Like that lady in the train station in Switzerland witnessing my confusion at a changed train platform during my journey from Zurich to Mürren, and gesturing at me with her cigarette-bedecked hand (because, I learned, you can still smoke in train stations in Switzerland) to follow her, and me hoping I was understanding what she was getting at because she was speaking to me in German and I don’t speak German, and yes: she was a benevolent soul leading me to the correct train platform. I felt immensely grateful for her.
And how about that time in Lisbon when I decided it would be a good idea to walk to the hotel where I was meeting the hiking group I was joining, and I got lost, dragging my suitcase all the way up that steep street in anticipation of my destination only to find I was wrong and to have to shuffle back down, sweating, my case bumping along awkwardly behind me? That sympathetic police officer pointed me in the right direction – and when I proceeded to get lost again (tricky Lisbon streets!), that man who was presumably the owner or manager of another hotel navigated me to the right spot. It was awkward, I’m sure, for him to field a request for directions to a rival accommodation, but he handled it with class; his assistance was indispensable during my time of need.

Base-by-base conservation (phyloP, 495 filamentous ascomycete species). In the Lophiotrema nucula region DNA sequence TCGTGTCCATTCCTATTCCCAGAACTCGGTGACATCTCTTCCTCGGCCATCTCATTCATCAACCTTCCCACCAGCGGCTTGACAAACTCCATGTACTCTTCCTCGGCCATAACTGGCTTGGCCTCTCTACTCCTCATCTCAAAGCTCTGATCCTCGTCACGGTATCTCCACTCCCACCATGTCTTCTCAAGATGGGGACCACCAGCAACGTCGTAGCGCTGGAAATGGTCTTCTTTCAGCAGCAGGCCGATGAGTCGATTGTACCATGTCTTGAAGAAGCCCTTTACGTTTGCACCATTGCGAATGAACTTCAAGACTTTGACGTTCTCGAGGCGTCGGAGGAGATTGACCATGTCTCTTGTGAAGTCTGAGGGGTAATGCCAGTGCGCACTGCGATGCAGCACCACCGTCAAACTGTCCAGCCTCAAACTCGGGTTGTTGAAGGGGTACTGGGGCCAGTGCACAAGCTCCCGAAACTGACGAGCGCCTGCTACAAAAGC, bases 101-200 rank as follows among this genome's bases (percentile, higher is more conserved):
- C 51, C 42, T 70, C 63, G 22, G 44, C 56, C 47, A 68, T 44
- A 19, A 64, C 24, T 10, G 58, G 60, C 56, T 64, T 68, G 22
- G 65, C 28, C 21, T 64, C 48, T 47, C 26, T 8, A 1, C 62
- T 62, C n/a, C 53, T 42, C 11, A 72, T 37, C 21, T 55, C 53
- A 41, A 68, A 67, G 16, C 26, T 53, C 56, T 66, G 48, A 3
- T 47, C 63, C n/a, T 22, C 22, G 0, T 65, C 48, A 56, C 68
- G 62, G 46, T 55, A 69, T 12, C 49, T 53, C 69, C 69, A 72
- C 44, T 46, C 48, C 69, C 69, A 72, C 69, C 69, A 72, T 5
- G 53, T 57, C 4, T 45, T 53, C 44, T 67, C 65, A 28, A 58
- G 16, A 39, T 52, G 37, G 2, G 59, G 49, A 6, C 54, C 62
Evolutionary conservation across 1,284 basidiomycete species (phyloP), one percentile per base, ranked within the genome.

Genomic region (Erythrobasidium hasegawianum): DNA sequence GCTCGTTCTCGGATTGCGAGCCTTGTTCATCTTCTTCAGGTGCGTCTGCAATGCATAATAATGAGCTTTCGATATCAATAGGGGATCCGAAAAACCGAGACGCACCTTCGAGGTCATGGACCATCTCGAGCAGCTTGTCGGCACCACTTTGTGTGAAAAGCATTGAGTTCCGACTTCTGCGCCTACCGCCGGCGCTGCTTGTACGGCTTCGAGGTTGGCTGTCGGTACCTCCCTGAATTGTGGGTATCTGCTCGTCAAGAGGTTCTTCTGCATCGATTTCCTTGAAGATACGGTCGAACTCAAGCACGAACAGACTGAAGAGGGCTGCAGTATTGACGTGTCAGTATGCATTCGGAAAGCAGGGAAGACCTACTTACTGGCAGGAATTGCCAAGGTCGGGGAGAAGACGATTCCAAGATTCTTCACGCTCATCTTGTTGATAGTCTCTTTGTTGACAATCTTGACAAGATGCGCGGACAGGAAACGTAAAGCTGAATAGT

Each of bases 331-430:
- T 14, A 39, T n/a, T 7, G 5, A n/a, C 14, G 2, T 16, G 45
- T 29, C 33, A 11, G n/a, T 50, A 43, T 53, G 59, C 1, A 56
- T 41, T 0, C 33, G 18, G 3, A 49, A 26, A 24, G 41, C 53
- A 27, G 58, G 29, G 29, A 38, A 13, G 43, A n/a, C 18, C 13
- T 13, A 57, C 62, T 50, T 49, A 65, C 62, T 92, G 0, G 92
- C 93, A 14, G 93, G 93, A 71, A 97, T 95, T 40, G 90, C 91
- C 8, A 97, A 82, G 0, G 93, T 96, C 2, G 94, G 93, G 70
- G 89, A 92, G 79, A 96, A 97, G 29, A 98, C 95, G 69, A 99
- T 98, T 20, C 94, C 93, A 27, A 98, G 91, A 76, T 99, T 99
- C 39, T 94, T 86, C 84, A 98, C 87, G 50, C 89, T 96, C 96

I know it will be this way for me in Ecuador. I’ll disembark from the plane in Quito, a mixture of staggering exhaustion and amped adrenaline after hours of travel, and I’ll be graced by the goodwill of strangers as I bumble through customs and locate the car that will take me to my hotel. They will answer my questions with patience. They will suffer through my broken Spanish. They will make my experience wonderful, so that afterwards, when I’m home and someone declares how brave I am for traveling alone abroad, I’ll respond: “I’m not brave; I’m just willing to trust that it will all work out – as it always has.”